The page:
A garden is a place to rest, relax, rejuvenate. It also provides an opportunity to learn about nature. Staff at Smithsonian Libraries and Archives are also learning and developing new skills. Some of these new skills are related to digitization and accessibility of biodiversity literature.
Tag: seed catalogs
Cultivating America’s Gardens, our newest exhibition produced with Smithsonian Gardens is now open in the National Museum of American History and features many colorful seed catalogs from our collection. This post, highlighting seedsman John Lewis Childs, was written by social media intern Trudi J. Antoine.
While some children played games and chased the pavement, John Lewis Childs pursued a dream of playing in the dirt. Starting from the ground up, horticulturist and businessman, John Lewis Childs made his way as a young lad to East Hinsdale, a town bordering Queens, New York, with only a glimmer of where his path would take him. He was only seventeen.
For as long as he can remember, George Ball, Chairman and CEO of W. Atlee Burpee and Chairman of the Board of the Burpee Foundation, has been gardening. As a young boy, his grandmother would send him to the yard to weed, watching him from her rocking chair on the porch. As George recalls, at the beginning of one spring, tulips popped up and he was enraptured by their beauty – he’d never seen anything like them. Curious, he put his nose into a tulip; he was so small that the flower engulfed his entire face. George remembers feeling absorbed by the wonder of the tulip; it was like a little world, with the petals enveloping his cheeks and an ant crawling around inside. A fascination, love, and reverence for flowers was born, as the tulip encounter tickled his senses of sight, smell, and touch. George was hooked, and gardening eventually became his lifelong work and passion.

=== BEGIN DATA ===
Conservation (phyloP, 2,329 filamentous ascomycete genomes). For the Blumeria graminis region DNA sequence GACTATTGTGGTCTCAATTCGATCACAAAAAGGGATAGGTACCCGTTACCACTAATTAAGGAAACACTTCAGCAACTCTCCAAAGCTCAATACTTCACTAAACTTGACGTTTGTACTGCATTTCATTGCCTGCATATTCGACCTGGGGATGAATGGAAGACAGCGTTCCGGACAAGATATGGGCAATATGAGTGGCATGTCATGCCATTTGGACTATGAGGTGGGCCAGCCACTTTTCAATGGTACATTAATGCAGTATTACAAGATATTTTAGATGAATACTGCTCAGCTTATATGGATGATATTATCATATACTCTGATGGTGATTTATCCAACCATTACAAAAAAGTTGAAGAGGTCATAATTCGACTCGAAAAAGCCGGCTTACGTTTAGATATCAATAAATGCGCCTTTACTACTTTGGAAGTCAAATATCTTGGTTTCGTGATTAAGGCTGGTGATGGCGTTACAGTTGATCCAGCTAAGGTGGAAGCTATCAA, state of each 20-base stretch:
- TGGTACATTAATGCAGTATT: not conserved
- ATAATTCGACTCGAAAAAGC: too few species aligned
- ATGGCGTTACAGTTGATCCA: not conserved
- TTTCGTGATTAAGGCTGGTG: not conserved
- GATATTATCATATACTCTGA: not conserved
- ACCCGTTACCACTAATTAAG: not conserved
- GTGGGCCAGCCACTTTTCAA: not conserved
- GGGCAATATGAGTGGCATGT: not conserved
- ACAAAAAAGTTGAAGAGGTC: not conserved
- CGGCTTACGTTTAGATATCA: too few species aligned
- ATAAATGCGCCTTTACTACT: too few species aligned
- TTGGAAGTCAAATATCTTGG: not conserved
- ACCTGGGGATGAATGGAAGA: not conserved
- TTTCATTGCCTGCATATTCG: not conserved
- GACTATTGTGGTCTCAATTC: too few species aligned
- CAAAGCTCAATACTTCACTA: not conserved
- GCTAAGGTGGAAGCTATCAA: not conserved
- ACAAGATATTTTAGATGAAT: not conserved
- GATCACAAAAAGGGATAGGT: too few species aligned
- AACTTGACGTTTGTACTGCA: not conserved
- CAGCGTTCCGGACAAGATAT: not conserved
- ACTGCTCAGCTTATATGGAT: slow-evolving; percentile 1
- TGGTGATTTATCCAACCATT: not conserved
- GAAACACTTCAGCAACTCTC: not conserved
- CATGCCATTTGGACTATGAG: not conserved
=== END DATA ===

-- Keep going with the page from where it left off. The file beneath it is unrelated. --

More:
In honor of Earth Day and National Garden Month, we take a look at one of the lesser known influences in the seed and garden business – the Shaker community.
This post was written by rare books cataloger Julia Blakely. It originally appeared on the Smithsonian Collections Blog.
The spectacular display of the capital cherry trees of this year is but a happy, distant memory and the gardens of Washington have that hot, exhausted look of August, escaping into a rare gardening book is in order. The Cullman Library has a survivor of an ephemeral form of publication—nursery trade catalogs—that are valuable not only for their pictures (documenting different techniques of illustrating processes) but as research sources on introduction of plants into the trade as well as trends in horticultural fashion. L. Boehmer & Co. in Yokohama, Japan, produced for the 1899-1900 season the Catalogue of Japanese lilybulbs, iris and other flower roots, trees, shrubs, plants, seeds, etc.